- The Washington Times - Tuesday, November 2, 2004

As Joe Gibbs discovered Sunday, FedEx Field isn’t nearly as home-sweet-homey as dear old RFK Stadium was. There’s a whole new dynamic at work there, one he’s only beginning to butt his head against. And things could get worse before they get better.

The chants of “Ram-sey! Ram-sey!” that filled the air during the loss to Green Bay were something Coach Joe never heard in his first tour of duty. Oh, there was the occasional expression of dissent from the stands, but it was usually isolated and inconsequential — nothing like the loud, almost angry outbursts that assaulted his ears over the weekend.

It’s a totally different crowd now, a totally different scene. FedEx is a cavernous coliseum of 92,000 seats, not a quaint bandbox of 55,000. That means there are 37,000 more fans that Gibbs has to satisfy — another whole stadium practically. And they’re not the same diehards who used to troop to RFK each Sunday, season after season, to root, root, root for the Redskins. They’re folks who came a lot later to the party … and find themselves thinking, more and more: I spent 20 years on the waiting list for THIS?

It’s not just that, though. It’s also the money they’re shelling out. They’re paying the second-highest ticket prices in the NFL for an inferior product, for a team that has made the playoffs only once since ‘92. Jack Kent Cooke charged top dollar too, of course, but at least his clubs won — sometimes the whole shebang.

And it’s not just the tickets that are expensive. Everything’s expensive — parking, concessions, Redskins paraphernalia. Worse, all game long you’re bombarded, visually and auditorially, with one not-so-subliminal message: buy, buy, buy.

Yup, the whole stadium atmosphere has changed. It’s not just about football anymore. It’s about grabbing the customer by the ankles, turning him upside down and shaking until his pockets are empty.

Loyalty only runs so deep when a team takes advantage of fans like that, when the owner charges admission to training camp one year, attempts to renegotiate club seat contracts another and is currently trying to keep fans from walking to games (thereby avoiding his exorbitant parking fees). After nearly half a season of crummy quarterbacking by Mark Brunell, is it any wonder that some of Redskins Nation are mad as hell and not particularly inclined to take it anymore?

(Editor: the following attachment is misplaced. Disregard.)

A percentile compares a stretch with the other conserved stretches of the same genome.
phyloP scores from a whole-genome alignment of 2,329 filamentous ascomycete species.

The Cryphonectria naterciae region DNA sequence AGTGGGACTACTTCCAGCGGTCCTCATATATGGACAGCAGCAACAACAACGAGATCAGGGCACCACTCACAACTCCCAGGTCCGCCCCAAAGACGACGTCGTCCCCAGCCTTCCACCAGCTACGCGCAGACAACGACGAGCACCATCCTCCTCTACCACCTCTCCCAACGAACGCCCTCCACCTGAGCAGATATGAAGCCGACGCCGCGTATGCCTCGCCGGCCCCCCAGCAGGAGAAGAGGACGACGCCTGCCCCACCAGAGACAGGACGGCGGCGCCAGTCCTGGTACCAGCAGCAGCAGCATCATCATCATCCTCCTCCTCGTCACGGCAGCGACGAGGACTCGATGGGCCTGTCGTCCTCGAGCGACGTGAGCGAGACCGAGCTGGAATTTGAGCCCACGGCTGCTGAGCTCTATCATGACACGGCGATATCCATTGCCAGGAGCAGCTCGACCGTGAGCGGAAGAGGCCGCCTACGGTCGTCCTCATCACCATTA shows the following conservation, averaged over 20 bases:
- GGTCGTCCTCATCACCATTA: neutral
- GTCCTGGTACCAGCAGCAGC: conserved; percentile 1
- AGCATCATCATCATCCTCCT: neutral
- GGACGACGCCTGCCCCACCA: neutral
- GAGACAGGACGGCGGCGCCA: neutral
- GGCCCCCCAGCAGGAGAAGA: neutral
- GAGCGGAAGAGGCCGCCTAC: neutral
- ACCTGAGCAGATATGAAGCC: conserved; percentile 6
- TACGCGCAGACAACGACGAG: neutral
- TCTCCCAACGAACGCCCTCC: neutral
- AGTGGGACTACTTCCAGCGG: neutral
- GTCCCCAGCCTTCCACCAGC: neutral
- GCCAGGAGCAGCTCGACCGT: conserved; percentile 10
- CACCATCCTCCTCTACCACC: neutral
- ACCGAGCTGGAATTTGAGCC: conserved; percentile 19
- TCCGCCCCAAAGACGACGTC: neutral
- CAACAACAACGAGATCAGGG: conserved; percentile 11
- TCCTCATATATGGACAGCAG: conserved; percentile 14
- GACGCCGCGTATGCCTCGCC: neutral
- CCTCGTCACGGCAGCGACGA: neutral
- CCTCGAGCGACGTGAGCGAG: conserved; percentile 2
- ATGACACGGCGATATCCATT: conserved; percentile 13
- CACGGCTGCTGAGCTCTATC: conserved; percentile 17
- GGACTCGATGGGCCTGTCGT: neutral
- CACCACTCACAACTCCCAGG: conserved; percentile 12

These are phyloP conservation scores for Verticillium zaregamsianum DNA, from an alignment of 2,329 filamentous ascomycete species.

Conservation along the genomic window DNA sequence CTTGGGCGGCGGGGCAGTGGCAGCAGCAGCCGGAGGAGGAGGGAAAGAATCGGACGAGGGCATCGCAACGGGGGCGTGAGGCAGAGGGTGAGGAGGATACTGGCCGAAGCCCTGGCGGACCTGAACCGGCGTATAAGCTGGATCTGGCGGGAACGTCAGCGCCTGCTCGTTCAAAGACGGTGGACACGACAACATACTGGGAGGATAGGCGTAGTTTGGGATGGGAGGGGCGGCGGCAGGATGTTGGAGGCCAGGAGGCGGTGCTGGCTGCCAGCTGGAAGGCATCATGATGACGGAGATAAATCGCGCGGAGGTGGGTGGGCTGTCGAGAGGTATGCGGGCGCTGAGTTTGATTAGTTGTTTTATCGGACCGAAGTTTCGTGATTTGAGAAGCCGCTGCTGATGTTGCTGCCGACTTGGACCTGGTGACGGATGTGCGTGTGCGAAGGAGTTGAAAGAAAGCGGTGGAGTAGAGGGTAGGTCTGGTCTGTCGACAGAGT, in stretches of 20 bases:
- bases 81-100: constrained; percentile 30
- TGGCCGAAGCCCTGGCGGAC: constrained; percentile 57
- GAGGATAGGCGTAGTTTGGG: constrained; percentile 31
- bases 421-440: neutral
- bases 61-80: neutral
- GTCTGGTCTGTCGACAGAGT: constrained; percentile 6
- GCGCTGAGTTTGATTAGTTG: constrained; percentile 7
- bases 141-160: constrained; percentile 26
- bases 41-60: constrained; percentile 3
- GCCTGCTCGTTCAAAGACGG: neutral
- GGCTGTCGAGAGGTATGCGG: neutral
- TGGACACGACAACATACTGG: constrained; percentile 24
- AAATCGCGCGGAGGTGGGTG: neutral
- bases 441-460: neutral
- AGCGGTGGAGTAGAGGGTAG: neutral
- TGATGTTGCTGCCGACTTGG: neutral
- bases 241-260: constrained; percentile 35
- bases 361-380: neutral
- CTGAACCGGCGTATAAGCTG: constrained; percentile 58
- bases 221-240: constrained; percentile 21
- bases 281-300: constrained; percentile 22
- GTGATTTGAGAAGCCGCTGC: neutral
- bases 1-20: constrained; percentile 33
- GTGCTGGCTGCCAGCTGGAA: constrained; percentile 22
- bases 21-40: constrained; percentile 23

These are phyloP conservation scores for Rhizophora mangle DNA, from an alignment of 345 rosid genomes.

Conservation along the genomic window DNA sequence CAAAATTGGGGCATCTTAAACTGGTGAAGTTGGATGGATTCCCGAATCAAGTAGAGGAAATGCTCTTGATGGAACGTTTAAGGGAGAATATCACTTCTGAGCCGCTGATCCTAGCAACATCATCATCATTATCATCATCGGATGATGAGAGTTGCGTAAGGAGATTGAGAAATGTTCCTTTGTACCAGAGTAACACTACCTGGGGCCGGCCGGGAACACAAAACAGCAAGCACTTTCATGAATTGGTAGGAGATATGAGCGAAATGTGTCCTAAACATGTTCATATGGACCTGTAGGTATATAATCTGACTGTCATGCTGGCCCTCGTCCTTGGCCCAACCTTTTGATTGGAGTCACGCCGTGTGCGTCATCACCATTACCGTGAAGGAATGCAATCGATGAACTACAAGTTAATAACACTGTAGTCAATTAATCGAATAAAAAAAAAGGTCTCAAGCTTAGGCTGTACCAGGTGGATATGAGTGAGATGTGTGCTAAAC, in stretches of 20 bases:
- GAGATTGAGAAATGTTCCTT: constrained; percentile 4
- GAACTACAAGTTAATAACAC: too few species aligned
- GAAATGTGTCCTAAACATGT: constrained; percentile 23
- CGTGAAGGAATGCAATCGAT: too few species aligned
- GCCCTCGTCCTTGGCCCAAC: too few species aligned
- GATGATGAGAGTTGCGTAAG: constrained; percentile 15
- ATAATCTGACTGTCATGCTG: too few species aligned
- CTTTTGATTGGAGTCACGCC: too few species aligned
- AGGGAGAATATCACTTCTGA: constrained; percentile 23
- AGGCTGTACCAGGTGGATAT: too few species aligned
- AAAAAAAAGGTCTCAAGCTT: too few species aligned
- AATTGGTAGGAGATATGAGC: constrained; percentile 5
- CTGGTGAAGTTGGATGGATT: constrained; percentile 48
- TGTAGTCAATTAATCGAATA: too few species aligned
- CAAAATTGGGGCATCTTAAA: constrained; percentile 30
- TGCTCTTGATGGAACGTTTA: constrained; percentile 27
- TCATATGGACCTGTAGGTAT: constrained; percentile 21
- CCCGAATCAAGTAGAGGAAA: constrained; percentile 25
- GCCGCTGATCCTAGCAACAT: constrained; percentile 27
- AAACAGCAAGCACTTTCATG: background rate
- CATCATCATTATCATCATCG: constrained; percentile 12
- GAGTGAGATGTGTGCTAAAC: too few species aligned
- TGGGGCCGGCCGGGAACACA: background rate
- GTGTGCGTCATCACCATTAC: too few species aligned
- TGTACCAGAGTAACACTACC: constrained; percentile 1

Perhaps Gibbs missed this development, was too busy watching his racecars go ‘round and ‘round to notice what was going on with his old team (and to a lesser extent, throughout the entire league). Let’s face it, the whole world has become less civil since 1992. Talk radio has gotten uglier and uglier. On TV, cable especially, discussion shows have degenerated into shouting matches. And Joe Sixpack, going with the flow, has never exercised his First Amendment rights more — what’s the word? — heavy-handedly.

But how can Coach Joe expect the fans to exercise patience, to show restraint, when the owner rarely has himself? Dan Snyder has spent the last five years firing coaches, going through quarterbacks like cheap cigars and thumbing his nose at the salary cap. Should anyone be surprised that Redskins rooters have begun to mirror his behavior (or misbehavior, as it were)?

If Joe Gibbs weren’t Joe Gibbs, Hall of Fame coach, two things would likely be happening right now:

1. His boss would be pressuring him to bench Brunell and start Patrick Ramsey, the People’s Choice.

2. If Gibbs didn’t submit — and the offense continued to average 14 points a game — there’s a chance he’d be fired and replaced by an interim coach … perhaps Pepper Rodgers.

And the merry-go-round would start spinning again.

It’s not your father’s NFL — and they’re certainly not your father’s Redskins. You have first-round draft picks, extravagantly paid, DUI-ing themselves out of important games. You have fans demanding, with the vociferousness of Vietnam protesters, a “regime change” at quarterback. And you have an old coach trying to make sense of this strange new world, so different from the one he used to know.

“I told the guys, ‘I’ve never been through something like this,’” he said after the loss to the Packers. “‘I’ve been 0-5, but this is every bit as tough.’”

Is it ever.

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